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Own Your Audition
 

Inside advice from Senior Casting Director, Angela Mickey

written by: Kelly Calabrese

From the inside, out, Angela Mickey knows the art of acting. She studied drama at NYU and went through the auditioning process before shifting roles to work at Liz Lewis Casting as their receptionist. Swiftly, Angela built a career at Liz Lewis and today she is their Senior Casting Director placing actors in commercials for major brands (such as Walmart, GAP, American Heart Association, and CHASE), as well as in Broadway shows, short films, and some indie features.



With a multilayered perspective of the business, Angela offered up her insight to NYCastings.com on how actors can make the most of every audition…

Since auditions can be nerve rattling, Angela recommends you “give yourself time to breathe, give yourself space. Arrive early, get the script. Take that moment.” And then walk into the room knowing that “some CDs may not seem warm but they need you to do well, they want you to do well.”

“It's empowering for an actor to say to themselves ‘this room is mine,” Angela says. “Those are your five minutes. Have a nice smile with a little bit of mystery to keep them wanting more, wanting to ask you that next question.”

When it comes to the question of how to best present yourself, Angela suggests to “know who you are. Bring your own self in. We are all more quirky and weird than we like to admit. Same as when we see someone acting odd in the subway but in their business life they're totally normal. Be aware of your oddities. Especially comedic actors.”

Most importantly, “You have to have fun with this stuff. If you are a Barbie, in a mold, you are selling yourself short and not embracing your individuality. Successful actor Kevin Sussman accepted he was always going to be the nerd. Establish what you are and then people will let you grow.”

As Angela grew from actor to a newbie at Liz Lewis, she got an even deeper understanding of how hard, yet comfortingly predictable the audition process can be. She recalls being most surprised at “how many people are seen a day for a job.” And she also “found it amazing the confidence people did have when they walked in. How some can make a lobby feel like their 2nd living room.”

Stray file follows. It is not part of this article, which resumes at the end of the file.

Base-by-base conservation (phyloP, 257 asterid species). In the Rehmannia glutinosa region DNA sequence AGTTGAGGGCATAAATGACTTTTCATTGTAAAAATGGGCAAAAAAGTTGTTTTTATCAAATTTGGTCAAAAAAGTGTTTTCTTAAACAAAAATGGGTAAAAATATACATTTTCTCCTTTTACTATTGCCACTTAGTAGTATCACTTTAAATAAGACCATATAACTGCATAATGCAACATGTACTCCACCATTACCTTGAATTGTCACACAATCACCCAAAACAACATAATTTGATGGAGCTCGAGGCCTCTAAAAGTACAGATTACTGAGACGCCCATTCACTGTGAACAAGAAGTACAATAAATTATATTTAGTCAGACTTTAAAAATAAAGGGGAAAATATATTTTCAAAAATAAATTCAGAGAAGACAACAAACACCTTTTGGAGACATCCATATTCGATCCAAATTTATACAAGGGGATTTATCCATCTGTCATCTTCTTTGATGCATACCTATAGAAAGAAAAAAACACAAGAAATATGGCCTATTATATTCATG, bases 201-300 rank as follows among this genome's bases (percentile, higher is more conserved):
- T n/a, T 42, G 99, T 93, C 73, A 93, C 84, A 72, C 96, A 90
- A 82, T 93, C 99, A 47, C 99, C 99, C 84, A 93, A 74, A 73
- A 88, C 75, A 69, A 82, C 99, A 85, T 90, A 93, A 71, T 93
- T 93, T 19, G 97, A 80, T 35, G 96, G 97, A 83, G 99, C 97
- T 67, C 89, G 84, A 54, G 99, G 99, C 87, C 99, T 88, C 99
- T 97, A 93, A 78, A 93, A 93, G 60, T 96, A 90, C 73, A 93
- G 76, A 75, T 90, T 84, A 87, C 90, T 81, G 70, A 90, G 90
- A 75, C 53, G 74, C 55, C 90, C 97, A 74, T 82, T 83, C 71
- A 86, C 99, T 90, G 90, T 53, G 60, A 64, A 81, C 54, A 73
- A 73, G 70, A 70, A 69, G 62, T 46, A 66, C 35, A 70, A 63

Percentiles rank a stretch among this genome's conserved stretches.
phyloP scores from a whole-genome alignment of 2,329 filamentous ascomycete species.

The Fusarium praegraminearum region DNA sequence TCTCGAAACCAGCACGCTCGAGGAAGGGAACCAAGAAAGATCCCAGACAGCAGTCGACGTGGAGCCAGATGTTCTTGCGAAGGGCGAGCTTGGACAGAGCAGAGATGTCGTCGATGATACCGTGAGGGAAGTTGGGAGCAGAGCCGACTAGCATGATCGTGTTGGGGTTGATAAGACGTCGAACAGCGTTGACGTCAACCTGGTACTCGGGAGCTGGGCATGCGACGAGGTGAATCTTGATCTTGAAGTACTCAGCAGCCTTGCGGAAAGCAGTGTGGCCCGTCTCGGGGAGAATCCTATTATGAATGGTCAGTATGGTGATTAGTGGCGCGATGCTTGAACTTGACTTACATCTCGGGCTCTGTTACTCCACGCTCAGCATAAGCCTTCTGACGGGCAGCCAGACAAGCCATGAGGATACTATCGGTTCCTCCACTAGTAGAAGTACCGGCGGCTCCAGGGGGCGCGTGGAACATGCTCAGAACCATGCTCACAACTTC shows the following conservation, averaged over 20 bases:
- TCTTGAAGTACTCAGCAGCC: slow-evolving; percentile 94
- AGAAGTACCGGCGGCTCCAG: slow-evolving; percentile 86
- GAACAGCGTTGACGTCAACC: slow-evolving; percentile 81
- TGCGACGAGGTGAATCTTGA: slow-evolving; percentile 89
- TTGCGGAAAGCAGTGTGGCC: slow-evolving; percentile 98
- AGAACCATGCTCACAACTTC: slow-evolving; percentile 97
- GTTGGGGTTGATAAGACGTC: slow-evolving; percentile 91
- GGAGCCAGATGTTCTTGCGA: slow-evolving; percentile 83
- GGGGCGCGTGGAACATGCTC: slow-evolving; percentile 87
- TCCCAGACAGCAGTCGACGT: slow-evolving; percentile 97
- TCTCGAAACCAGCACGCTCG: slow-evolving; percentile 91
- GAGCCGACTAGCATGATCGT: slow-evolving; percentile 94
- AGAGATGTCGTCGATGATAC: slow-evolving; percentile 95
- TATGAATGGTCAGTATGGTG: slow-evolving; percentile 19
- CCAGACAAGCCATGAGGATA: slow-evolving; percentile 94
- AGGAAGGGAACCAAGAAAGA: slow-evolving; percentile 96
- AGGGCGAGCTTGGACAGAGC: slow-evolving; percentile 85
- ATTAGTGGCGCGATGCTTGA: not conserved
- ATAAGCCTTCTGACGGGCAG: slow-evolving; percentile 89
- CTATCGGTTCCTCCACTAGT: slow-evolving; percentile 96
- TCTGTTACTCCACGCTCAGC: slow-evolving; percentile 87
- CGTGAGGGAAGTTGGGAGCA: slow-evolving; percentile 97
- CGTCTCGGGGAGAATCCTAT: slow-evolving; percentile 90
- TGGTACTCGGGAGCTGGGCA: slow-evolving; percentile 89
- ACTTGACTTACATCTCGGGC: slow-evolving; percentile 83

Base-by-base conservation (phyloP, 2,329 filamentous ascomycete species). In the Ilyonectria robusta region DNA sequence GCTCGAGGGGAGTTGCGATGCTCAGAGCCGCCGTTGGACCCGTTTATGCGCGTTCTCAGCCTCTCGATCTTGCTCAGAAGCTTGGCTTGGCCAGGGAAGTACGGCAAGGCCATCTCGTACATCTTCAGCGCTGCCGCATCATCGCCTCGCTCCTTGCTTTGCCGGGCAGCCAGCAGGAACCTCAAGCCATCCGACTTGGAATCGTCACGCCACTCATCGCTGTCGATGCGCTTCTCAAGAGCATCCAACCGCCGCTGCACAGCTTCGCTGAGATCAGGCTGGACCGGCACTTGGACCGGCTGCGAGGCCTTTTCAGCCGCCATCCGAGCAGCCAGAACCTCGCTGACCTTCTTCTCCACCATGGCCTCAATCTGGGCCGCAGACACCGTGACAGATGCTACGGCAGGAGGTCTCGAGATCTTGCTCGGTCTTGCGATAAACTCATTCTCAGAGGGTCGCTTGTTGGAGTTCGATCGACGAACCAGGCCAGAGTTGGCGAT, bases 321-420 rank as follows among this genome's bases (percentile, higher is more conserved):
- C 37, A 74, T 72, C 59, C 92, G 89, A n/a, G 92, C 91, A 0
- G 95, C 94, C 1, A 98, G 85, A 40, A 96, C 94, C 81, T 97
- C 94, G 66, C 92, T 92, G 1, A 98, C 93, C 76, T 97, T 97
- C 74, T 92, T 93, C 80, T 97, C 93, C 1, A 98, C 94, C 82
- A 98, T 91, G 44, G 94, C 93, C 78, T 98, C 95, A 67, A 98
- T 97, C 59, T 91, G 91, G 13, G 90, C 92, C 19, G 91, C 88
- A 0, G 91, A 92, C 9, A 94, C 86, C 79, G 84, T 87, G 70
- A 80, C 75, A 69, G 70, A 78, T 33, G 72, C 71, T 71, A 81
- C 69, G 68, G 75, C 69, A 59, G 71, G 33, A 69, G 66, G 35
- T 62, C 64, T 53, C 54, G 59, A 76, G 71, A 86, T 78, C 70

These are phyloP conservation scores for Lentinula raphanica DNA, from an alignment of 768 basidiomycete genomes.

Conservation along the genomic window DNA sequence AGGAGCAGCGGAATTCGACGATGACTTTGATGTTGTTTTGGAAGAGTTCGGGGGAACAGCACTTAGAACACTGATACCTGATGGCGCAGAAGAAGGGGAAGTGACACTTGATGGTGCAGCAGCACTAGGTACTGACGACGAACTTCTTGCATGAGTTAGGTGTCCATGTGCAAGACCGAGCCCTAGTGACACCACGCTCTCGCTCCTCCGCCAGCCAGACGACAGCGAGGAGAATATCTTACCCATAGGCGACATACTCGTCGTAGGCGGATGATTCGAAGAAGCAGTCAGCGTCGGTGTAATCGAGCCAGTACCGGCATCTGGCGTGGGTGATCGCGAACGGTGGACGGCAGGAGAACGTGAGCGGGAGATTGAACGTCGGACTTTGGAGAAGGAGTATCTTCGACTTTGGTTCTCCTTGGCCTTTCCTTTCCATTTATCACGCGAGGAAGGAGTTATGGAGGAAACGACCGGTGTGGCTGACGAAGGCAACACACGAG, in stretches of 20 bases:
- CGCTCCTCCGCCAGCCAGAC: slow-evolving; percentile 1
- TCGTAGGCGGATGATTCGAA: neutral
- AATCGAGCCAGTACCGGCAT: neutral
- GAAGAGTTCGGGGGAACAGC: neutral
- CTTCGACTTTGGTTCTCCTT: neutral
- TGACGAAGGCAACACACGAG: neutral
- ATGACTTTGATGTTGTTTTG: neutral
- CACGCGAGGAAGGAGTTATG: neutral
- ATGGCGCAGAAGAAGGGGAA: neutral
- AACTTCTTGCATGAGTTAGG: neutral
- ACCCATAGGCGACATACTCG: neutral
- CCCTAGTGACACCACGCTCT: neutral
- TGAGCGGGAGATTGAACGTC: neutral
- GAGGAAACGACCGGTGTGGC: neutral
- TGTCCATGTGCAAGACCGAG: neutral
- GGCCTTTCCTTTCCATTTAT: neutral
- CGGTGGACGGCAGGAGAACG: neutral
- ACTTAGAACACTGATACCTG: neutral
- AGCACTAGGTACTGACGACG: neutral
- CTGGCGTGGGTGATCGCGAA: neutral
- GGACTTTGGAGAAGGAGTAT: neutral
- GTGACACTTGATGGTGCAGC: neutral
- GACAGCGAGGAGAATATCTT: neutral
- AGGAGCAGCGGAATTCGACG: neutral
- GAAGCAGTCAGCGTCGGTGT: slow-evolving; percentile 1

“There are so many actors out there and it's hard, that constant shilling of yourself,” Angela acknowledges. As helpful advice, she recommends these empowering steps…

  • “To a certain extent realizing you're not in control helps. Do the best you can on that day. Sometimes you're given a lot at an audition and sometimes not. It's also a numbers game. If you audition 90 times and book one it's considered good.”
  • “Listen to what is said and if you don't understand ask. If something isn't clear these are your 5 minutes. Could be that the CD was clear to the last 5 people and forgot to mention something this time around.”
  • “If not given any direction you have to take a chance on where to go. If you are a good actor, with training, any choice will be interesting.”
  • “Be proud of call backs! It shows your ability. Booking depends on so many things; demographics, who looks like who.”
  • “Be aware, keep a log of people you meet; their temperament, if they are open to chatting or not, and the environment. If you know the environment wasn't conducive for you last time take more moments to prepare so there are no surprises.”
  • “Don't under estimate special skills as a way of getting work. Like languages. If you are conversational become fluent. Or sports if you are really good at it.”
  • “Create your own work. Its one reason improv/sketch blew up. People were getting together and making themselves laugh and now they are staples, writing in LA. There's a power in presenting yourself how you want to be seen.”
  • “If direct submitting via mail - write a letter on why you should be seen specifically like I perform every night at…”
  • “Remember it's a small business once you really get down to it. You may be working with someone who has representation that will come to your show. Ask the people in your cast if they have agents or managers.”
  • “Get to know Casting Directors because agents are hampered with what they have.”

Having the best audition also includes making the right first impression. As a Casting Director Angela Mickey “wishes actors would take more responsibility. Is there a script? Find it and read it without needing to be walked through everything.”

Other behavior pitfalls to avoid…

  • “The inability to adjust to an idea. Directors say to actors at a call back ‘lets do it another way' and the actor says ‘this is how I did it before.'”
  • “Not memorizing a script when you are supposed to.”
  • “Being mean to another at auditions, that one upmanship. It's apparent and awful.”
  • “Calling people the wrong name.”
  • “Speaking about acting when interviewing. You need to speak about what's not on your resume.”
  • “Submitting for things that are wrong for you. Like it says speaks fluent Spanish and you don't. Or submitting for an Asian male when you are clearly not.”
  • “Also with beauty submissions – there's a difference between model pretty and normal pretty.”

The pretty sweet part of being able to learn Angela's perspective is that she's been on both sides of the casting desk and she cares. With a warm smile she reminds us that “you can't do anything about someone else's bad mood. If someone has a chip on their shoulder it existed long before you and it's not about you.” – very empowering and true!

If you want to learn more from Angela Mickey, check back with NYCastings.com for info on her future classes.
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